We found that the adoption of formal property checking on FPGA projects is growing at an impressive 10% CAGR, and the adoption of automatic formal applications is growing at a 21% CAGR. Historically, the formal property checking process has required specialized skills and expertise. However, the recent emergence of automatic formal applications provides narrowly focused solutions and does not require specialized skills for adoption. In general, formal solutions (i.e., formal property checking combined with automatic formal applications) is one of the fastest growing segments in functional verification in terms of project adoption.
Figure 12 shows the FPGA project adoption trends for various simulation-based techniques from 2012 through 2018, which include code coverage, functional coverage, assertions, and constrained-random simulation.
Figure 12 - FPGA project simulation technique trends
One observation from these adoption trends is that the FPGA market is starting to mature its verification processes. This maturity is likely due to the growing complexity of designs as discussed in the previous section.
CONCLUSION AND DISCUSSION
In this report, we presented FPGA design and verification trends based on a recent, large industry study. FPGAs have recently grown in complexity equal to many of today’s IC/ASIC designs. We quantified the impact of this growing complexity in terms of verification effectiveness and effort.
Perhaps the most disturbing finding from this year’s study relates to the number of FPGA projects with non-trivial bug escapes into production. We did find an interesting correlation between the improvement of reduced functional flaws contributing to non-trivial bug escapes, as shown in figure 1, and the maturing of FPGA projects’ functional verification processes, as previously discussed.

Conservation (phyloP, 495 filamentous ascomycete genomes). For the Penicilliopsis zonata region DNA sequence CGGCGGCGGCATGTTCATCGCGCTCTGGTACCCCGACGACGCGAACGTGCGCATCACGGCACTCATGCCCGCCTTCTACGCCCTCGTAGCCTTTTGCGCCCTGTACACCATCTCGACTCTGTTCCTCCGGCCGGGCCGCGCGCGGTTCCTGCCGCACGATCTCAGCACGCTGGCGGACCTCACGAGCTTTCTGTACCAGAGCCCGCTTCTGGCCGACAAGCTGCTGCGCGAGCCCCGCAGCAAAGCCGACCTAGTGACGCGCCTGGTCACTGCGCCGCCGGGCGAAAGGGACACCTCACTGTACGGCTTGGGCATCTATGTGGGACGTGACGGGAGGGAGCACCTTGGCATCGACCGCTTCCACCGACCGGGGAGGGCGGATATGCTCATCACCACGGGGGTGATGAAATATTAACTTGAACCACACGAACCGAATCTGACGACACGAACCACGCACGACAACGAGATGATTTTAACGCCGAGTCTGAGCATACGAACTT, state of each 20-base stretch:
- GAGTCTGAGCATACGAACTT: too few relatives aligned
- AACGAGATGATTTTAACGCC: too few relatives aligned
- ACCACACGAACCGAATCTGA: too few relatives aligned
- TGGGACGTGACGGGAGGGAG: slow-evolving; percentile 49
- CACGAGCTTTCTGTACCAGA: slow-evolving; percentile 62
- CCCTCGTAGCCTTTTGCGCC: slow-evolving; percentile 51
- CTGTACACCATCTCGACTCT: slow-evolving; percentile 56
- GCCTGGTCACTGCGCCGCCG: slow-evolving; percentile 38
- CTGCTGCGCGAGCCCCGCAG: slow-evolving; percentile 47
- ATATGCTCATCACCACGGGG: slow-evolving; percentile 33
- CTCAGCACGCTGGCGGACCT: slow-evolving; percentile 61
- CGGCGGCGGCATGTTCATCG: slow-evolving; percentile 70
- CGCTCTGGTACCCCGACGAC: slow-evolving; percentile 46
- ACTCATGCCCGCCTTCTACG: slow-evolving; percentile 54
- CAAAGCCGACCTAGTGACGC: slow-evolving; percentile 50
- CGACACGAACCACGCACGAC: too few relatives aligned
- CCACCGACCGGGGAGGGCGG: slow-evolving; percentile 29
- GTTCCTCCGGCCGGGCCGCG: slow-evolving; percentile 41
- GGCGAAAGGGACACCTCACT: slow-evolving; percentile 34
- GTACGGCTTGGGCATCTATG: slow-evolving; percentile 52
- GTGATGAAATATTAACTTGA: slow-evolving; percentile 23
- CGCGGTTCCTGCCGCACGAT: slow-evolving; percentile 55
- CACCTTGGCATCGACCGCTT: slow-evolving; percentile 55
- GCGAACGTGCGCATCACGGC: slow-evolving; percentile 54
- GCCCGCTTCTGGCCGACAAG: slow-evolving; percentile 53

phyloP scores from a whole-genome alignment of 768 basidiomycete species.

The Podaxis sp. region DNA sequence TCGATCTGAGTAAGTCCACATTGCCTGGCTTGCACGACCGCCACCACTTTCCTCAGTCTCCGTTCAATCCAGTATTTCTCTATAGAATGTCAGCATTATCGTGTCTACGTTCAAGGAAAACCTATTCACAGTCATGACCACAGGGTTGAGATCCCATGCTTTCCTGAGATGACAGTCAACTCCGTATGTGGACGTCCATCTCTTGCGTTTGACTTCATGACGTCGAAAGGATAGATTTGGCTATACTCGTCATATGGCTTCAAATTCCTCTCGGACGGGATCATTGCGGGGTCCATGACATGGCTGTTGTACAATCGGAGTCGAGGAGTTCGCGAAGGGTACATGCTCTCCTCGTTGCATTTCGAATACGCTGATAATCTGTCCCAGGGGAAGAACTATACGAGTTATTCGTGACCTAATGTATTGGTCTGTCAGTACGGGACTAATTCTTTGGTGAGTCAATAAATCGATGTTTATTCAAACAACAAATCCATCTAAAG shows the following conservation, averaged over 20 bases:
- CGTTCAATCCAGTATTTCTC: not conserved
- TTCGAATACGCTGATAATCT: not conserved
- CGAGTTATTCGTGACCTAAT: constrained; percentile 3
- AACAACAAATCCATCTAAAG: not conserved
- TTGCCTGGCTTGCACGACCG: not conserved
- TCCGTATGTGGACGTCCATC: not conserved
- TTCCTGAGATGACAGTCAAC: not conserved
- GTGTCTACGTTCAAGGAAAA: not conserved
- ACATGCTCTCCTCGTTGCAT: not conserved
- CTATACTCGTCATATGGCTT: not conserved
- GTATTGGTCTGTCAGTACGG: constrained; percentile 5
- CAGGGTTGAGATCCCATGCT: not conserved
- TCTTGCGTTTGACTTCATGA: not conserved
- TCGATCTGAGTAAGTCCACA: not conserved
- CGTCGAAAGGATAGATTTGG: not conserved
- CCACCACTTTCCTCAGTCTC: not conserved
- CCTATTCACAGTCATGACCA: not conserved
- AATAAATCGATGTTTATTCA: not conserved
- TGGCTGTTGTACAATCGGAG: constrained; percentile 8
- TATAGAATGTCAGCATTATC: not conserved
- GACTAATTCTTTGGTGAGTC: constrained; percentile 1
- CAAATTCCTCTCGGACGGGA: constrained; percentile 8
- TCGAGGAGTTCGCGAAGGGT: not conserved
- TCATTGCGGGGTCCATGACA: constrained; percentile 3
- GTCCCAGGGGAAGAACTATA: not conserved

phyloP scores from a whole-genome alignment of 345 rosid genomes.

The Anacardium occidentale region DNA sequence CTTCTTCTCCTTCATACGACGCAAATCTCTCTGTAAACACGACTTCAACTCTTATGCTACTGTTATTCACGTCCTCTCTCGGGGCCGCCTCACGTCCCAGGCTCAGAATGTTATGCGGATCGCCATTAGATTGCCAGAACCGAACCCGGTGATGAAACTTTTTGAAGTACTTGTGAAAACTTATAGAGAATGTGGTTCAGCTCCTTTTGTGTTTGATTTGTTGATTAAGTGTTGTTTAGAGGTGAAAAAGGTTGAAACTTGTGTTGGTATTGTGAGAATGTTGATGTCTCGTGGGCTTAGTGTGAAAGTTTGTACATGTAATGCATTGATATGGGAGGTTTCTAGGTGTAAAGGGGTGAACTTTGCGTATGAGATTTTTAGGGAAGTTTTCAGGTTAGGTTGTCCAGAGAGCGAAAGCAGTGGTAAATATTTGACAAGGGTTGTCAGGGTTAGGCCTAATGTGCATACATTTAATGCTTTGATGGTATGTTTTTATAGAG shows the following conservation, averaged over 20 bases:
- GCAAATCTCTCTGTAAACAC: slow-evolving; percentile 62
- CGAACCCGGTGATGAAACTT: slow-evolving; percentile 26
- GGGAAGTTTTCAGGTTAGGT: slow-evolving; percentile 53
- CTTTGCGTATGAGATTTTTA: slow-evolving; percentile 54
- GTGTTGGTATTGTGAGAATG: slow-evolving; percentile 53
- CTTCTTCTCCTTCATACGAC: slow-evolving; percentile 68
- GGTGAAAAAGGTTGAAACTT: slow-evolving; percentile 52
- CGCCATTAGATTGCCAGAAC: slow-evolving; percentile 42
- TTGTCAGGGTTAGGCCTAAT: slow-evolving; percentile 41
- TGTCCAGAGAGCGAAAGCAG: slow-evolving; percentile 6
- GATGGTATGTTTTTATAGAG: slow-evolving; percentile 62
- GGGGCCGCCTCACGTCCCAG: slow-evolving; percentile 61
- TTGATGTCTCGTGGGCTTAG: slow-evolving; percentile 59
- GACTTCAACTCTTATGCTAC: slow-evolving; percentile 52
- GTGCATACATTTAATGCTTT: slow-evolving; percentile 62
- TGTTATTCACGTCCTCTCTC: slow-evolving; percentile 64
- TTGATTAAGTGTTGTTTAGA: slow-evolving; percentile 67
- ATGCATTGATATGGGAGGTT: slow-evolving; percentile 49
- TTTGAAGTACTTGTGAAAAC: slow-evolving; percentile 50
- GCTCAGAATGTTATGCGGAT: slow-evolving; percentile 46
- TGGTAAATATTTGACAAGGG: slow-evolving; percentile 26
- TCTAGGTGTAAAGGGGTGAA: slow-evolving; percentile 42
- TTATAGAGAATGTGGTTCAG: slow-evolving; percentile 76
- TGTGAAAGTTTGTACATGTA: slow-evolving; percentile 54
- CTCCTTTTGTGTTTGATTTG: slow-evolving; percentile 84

The data suggest that projects that are more mature in their functional verification processes will likely experience fewer bug escapes. To test this claim, we partitioned the study participants into two independent groups: FPGA projects with no bug escapes and FPGA projects that experienced a bug escape. We then examined the percentage adoption of various verification techniques and the results are shown in figure 13. What we are unable to measure from our study is how effective a project was in adopting any of these processes. Nonetheless, these findings are statistically significant in that the group with no bug escapes tended to have higher adoption of various verification techniques, which suggests they are more mature in their verification process.
Figure 13 - FPGA simulation technique adoption vs non-trival bug escapes
- IC-Insights, April Update to The McCLEAN REPORT 2020 EDITION.
- International Business Strategies, Semiconductor Market Analysis, Volume 29, No. 1, January, 2020.
- S. Trimberger, Three ages of FPGAs: a retrospective on the first thirty years of FPGA Technology, Proceedings of the IEEE, Vol 103, Issue 3, March 2015.
- H. Foster, "Why the Design Productivity Gap Never Happened", Proceedings of the International Conference on Computer-Aided Design (ICCAD), IEEE Press. pp. 581-58, 2013.
Back to Top